The witness who testified for the City admitted that he appraised the property for residential purposes and did not consider its value for commercial purposes, although conceding that the property would be more valuable for commercial purposes. Appellant's witnesses considered the best use of the property as commercial and based their estimates accordingly. The property had been recently annexed to the City and at that time was zoned residential. There was, however, evidence to the effect that the zoning would be changed to commercial. In fact, a portion of it had been so changed.

We find ourselves in agreement with the condemnee's view that he was entitled to consideration on the basis of the highest and best use to which the property could be put. Speaking on this subject we have said:

"`It is relevant to inquire into the several elements of value, such as the uses to which the property is adapted, although not presently so used, if it appears such prospective use affects the present market value of the property. Whatever an intelligent buyer would esteem as an element of value at the time of taking may be considered.'" Blount County v. McPherson, 268 Ala. 133, 105 So.2d 117.

We find nothing inherently objectionable about allowing the landowner to introduce evidence on the likelihood of a change in a zoning restriction within the foreseeable future. The text writers support the practice in limited instances:

"Where the enactment of the zoning restriction was not predicated upon the inherent evil of the prescribed use—in other words, where the forbidden use is malum prohibitum rather than malum in se—and there is a possibility or probability that the zoning restriction may in the future be repealed or amended so as to permit the use in question, such likelihood may be considered if the prospect of such repeal or amendment is sufficiently likely as to have an appreciable influence upon present market value * * *." Nichols on Eminent Domain, Vol. 4, § 12.322.

The City contends that the drainage canal was a part of the Belt Line Highway and therefore it was entitled to show under Title 19, § 14, Code of Ala. 1940, that the remaining portion of the property had been enhanced in value, thereby mitigating the damage suffered as a result of the condemnation. This is purely a factual matter and there is ample evidence to the effect that the highway and canal were two distinct projects and that the condemnation proceedings for each were initiated by different governmental agencies at different times. The trial judge so found and we must not substitute our judgment for his. See Simmons v. F. W. Dodge Corp., 270 Ala. 616, 120 So.2d 921. There was no error then in his refusing evidence of enhancement in this proceeding since the evidence supports a finding that this was not a condemnation for a public highway.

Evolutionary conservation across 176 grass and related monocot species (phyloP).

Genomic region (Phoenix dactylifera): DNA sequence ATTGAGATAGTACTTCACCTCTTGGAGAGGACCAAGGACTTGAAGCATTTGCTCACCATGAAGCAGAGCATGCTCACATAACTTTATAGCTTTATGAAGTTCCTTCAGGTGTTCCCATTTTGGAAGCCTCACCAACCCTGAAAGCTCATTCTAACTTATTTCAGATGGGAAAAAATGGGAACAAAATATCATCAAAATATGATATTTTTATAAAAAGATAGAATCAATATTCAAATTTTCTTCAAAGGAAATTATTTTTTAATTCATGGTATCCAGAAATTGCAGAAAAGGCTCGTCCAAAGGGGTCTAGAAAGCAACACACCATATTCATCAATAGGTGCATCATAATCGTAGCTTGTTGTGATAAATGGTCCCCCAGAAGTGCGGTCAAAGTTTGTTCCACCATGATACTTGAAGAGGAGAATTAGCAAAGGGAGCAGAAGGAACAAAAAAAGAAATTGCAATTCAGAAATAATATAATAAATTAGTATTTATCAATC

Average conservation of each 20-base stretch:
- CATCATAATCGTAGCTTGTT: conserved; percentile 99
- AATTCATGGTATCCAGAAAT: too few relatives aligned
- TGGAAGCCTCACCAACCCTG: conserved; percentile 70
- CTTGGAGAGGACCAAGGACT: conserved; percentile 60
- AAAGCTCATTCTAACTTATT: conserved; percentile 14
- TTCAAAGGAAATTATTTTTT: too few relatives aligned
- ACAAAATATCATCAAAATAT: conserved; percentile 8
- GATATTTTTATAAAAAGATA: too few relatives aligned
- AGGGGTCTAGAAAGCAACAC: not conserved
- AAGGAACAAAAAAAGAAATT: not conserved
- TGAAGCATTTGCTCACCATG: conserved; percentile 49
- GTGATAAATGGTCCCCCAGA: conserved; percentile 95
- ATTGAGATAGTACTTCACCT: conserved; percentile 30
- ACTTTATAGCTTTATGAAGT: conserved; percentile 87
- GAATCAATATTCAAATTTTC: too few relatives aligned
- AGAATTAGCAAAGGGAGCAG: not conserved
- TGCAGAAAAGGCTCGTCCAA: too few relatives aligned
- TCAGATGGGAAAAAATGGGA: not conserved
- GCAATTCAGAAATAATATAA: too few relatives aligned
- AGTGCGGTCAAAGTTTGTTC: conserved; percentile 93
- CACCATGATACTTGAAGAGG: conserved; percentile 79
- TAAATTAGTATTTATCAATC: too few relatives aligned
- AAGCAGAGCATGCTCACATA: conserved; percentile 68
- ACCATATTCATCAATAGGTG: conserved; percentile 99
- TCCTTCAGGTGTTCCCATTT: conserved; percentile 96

The City's final contention is that the trial court erred to reversal in allowing evidence of sales of other lands to determine the value of the lands in question. This Court has adopted the so-called "Massachusetts Rule" on this issue (see 118 A.L.R. 869), to the effect that evidence of other sales of property is admissible as an aid to determining the value of condemned land if "the conditions surrounding the two tracts of land are similar and if the sale was neither too remote in point of time nor of such a character as to indicate that it did not represent the true value of the property". See Southern Electric Generating Co. v. Leibacher, 269 Ala. 9, 110 So.2d 308, 315, where we stated:

"* * * we call attention to the fact that in the recent case of Davis v. Reid, 264 Ala. 560, 88 So.2d 857, it was said that Alabama has adopted the general or majority rule, known as the `Massachusetts' Rule, which is to the effect that in cases involving the sale of lands, evidence as to the sales price of other lands which were sold voluntarily is admissible, if the conditions surrounding the two tracts of land are similar and if the sale was neither too remote in point of time nor of such a character as to indicate that it did not represent the true value of the property."

Here the court heard evidence on the sale of other lands in the immediate vicinity after several witnesses had testified that there was no physical change or market change in the intervening period (one month in one case—five months in another). It is within the trial court's discretion to determine whether the evidence is too remote and its ruling in that regard, unless plainly erroneous, is not revisable on appeal.

Perhaps we have belabored this case too long already since the record clearly indicates that the evidence as to damages was in conflict, some of the evidence showing that the landowner had suffered damages considerably in excess of the verdict and other evidence considerably less than the verdict. In the view we take of the case, every presumption must be indulged in favor of the trial court's finding even though we might have reached a different conclusion on the exact evidence, and this is particularly true with regard to a trial court's findings as to value or amount of damages. Alabama Pecan Development Co. v. Case, 266 Ala. 471, 97 So.2d 537; Ala.Dig., Appeal & Error, et seq.

It follows that the judgment granting the new trial is reversed and the judgment for defendant is reinstated.

Reversed and rendered with directions.

LIVINGSTON, C. J., and MERRILL and HARWOOD, JJ., concur.